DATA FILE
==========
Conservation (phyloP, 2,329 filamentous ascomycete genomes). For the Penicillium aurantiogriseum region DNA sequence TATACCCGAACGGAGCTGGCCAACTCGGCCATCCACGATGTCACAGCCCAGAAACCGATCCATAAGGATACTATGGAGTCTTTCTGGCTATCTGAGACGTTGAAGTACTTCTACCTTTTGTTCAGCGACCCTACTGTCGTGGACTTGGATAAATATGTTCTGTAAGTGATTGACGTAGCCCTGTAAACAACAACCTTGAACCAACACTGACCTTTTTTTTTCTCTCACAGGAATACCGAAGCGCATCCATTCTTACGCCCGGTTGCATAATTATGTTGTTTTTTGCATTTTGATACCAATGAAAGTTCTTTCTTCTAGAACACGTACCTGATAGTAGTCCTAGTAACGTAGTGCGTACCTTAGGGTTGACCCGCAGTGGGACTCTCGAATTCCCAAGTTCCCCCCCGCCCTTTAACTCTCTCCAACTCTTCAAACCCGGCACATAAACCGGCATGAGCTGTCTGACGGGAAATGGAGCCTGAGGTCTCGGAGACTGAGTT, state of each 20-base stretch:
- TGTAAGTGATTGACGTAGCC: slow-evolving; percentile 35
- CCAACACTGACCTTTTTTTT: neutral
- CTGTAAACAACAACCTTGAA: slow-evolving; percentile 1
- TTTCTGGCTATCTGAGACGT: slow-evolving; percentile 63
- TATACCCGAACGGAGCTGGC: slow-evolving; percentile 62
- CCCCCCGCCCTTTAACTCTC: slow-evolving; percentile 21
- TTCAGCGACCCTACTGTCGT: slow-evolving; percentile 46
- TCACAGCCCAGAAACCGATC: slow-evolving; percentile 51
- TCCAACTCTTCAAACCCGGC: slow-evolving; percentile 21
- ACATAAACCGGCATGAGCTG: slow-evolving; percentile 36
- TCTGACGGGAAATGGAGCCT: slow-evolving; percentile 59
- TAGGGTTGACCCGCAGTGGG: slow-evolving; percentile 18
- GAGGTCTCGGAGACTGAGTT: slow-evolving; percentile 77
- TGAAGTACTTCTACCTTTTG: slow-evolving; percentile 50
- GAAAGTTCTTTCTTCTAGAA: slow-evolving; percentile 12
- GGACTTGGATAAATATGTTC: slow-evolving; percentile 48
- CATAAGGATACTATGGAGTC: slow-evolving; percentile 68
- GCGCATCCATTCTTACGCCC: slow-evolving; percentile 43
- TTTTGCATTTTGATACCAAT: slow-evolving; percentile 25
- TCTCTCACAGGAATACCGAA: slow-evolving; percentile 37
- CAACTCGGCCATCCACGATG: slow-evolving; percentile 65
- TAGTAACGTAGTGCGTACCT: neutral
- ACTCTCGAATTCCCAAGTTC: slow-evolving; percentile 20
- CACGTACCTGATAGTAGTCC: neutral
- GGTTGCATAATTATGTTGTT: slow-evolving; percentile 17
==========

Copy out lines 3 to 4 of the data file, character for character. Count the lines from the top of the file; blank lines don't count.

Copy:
- CCAACACTGACCTTTTTTTT: neutral
- CTGTAAACAACAACCTTGAA: slow-evolving; percentile 1